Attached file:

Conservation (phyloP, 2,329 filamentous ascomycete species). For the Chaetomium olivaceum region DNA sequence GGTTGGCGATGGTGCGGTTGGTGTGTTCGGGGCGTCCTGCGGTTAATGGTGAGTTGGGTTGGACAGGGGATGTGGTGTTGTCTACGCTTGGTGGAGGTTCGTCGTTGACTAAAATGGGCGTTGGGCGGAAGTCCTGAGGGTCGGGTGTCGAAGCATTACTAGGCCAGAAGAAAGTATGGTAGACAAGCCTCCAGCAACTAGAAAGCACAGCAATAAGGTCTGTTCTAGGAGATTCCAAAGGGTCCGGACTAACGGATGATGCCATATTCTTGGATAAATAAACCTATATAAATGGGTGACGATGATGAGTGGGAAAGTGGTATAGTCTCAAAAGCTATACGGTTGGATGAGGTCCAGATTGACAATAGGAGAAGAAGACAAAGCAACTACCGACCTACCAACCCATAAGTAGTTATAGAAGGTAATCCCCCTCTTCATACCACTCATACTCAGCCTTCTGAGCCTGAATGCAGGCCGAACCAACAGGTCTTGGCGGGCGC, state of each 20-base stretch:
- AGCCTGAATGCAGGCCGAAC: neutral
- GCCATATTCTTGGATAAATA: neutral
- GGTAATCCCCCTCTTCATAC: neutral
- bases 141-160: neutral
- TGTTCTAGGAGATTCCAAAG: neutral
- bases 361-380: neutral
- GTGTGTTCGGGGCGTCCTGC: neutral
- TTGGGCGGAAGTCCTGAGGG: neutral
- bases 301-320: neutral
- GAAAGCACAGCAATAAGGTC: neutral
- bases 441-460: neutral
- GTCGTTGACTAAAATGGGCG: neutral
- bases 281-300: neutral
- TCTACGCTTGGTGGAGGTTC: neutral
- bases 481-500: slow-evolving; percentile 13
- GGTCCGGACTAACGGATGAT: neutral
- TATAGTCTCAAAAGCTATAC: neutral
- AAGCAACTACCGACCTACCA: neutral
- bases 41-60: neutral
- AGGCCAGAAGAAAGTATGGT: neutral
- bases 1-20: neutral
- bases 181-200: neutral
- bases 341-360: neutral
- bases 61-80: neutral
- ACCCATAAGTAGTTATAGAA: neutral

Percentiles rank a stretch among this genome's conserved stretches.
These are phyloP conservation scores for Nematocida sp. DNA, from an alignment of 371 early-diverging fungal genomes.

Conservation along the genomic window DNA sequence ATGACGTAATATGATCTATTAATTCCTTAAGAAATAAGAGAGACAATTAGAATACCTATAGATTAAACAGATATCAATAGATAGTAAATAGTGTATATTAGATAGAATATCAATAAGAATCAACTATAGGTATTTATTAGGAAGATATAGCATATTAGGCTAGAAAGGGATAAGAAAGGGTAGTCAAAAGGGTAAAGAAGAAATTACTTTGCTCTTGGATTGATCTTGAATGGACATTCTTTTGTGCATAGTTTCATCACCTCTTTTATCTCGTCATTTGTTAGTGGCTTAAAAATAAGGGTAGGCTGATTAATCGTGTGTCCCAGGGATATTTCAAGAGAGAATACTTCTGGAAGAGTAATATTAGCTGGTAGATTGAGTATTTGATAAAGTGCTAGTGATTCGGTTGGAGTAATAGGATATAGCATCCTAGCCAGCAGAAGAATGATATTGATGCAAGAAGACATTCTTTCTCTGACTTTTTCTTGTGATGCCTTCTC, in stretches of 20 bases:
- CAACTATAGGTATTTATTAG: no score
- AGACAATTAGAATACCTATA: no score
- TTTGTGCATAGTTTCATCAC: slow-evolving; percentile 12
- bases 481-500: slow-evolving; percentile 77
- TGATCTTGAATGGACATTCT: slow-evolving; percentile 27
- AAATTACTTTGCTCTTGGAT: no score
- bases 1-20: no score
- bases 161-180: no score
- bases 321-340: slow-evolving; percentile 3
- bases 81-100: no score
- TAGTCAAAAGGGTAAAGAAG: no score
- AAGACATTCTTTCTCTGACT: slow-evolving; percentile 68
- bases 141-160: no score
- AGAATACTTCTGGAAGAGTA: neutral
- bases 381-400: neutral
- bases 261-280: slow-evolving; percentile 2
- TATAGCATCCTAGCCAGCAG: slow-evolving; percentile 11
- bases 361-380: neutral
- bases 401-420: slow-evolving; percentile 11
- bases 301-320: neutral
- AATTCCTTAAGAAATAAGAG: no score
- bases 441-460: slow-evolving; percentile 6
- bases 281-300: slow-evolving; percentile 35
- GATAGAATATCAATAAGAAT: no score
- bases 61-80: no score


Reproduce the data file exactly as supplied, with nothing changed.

Conservation (phyloP, 2,329 filamentous ascomycete species). For the Chaetomium olivaceum region DNA sequence GGTTGGCGATGGTGCGGTTGGTGTGTTCGGGGCGTCCTGCGGTTAATGGTGAGTTGGGTTGGACAGGGGATGTGGTGTTGTCTACGCTTGGTGGAGGTTCGTCGTTGACTAAAATGGGCGTTGGGCGGAAGTCCTGAGGGTCGGGTGTCGAAGCATTACTAGGCCAGAAGAAAGTATGGTAGACAAGCCTCCAGCAACTAGAAAGCACAGCAATAAGGTCTGTTCTAGGAGATTCCAAAGGGTCCGGACTAACGGATGATGCCATATTCTTGGATAAATAAACCTATATAAATGGGTGACGATGATGAGTGGGAAAGTGGTATAGTCTCAAAAGCTATACGGTTGGATGAGGTCCAGATTGACAATAGGAGAAGAAGACAAAGCAACTACCGACCTACCAACCCATAAGTAGTTATAGAAGGTAATCCCCCTCTTCATACCACTCATACTCAGCCTTCTGAGCCTGAATGCAGGCCGAACCAACAGGTCTTGGCGGGCGC, state of each 20-base stretch:
- AGCCTGAATGCAGGCCGAAC: neutral
- GCCATATTCTTGGATAAATA: neutral
- GGTAATCCCCCTCTTCATAC: neutral
- bases 141-160: neutral
- TGTTCTAGGAGATTCCAAAG: neutral
- bases 361-380: neutral
- GTGTGTTCGGGGCGTCCTGC: neutral
- TTGGGCGGAAGTCCTGAGGG: neutral
- bases 301-320: neutral
- GAAAGCACAGCAATAAGGTC: neutral
- bases 441-460: neutral
- GTCGTTGACTAAAATGGGCG: neutral
- bases 281-300: neutral
- TCTACGCTTGGTGGAGGTTC: neutral
- bases 481-500: slow-evolving; percentile 13
- GGTCCGGACTAACGGATGAT: neutral
- TATAGTCTCAAAAGCTATAC: neutral
- AAGCAACTACCGACCTACCA: neutral
- bases 41-60: neutral
- AGGCCAGAAGAAAGTATGGT: neutral
- bases 1-20: neutral
- bases 181-200: neutral
- bases 341-360: neutral
- bases 61-80: neutral
- ACCCATAAGTAGTTATAGAA: neutral

Percentiles rank a stretch among this genome's conserved stretches.
These are phyloP conservation scores for Nematocida sp. DNA, from an alignment of 371 early-diverging fungal genomes.

Conservation along the genomic window DNA sequence ATGACGTAATATGATCTATTAATTCCTTAAGAAATAAGAGAGACAATTAGAATACCTATAGATTAAACAGATATCAATAGATAGTAAATAGTGTATATTAGATAGAATATCAATAAGAATCAACTATAGGTATTTATTAGGAAGATATAGCATATTAGGCTAGAAAGGGATAAGAAAGGGTAGTCAAAAGGGTAAAGAAGAAATTACTTTGCTCTTGGATTGATCTTGAATGGACATTCTTTTGTGCATAGTTTCATCACCTCTTTTATCTCGTCATTTGTTAGTGGCTTAAAAATAAGGGTAGGCTGATTAATCGTGTGTCCCAGGGATATTTCAAGAGAGAATACTTCTGGAAGAGTAATATTAGCTGGTAGATTGAGTATTTGATAAAGTGCTAGTGATTCGGTTGGAGTAATAGGATATAGCATCCTAGCCAGCAGAAGAATGATATTGATGCAAGAAGACATTCTTTCTCTGACTTTTTCTTGTGATGCCTTCTC, in stretches of 20 bases:
- CAACTATAGGTATTTATTAG: no score
- AGACAATTAGAATACCTATA: no score
- TTTGTGCATAGTTTCATCAC: slow-evolving; percentile 12
- bases 481-500: slow-evolving; percentile 77
- TGATCTTGAATGGACATTCT: slow-evolving; percentile 27
- AAATTACTTTGCTCTTGGAT: no score
- bases 1-20: no score
- bases 161-180: no score
- bases 321-340: slow-evolving; percentile 3
- bases 81-100: no score
- TAGTCAAAAGGGTAAAGAAG: no score
- AAGACATTCTTTCTCTGACT: slow-evolving; percentile 68
- bases 141-160: no score
- AGAATACTTCTGGAAGAGTA: neutral
- bases 381-400: neutral
- bases 261-280: slow-evolving; percentile 2
- TATAGCATCCTAGCCAGCAG: slow-evolving; percentile 11
- bases 361-380: neutral
- bases 401-420: slow-evolving; percentile 11
- bases 301-320: neutral
- AATTCCTTAAGAAATAAGAG: no score
- bases 441-460: slow-evolving; percentile 6
- bases 281-300: slow-evolving; percentile 35
- GATAGAATATCAATAAGAAT: no score
- bases 61-80: no score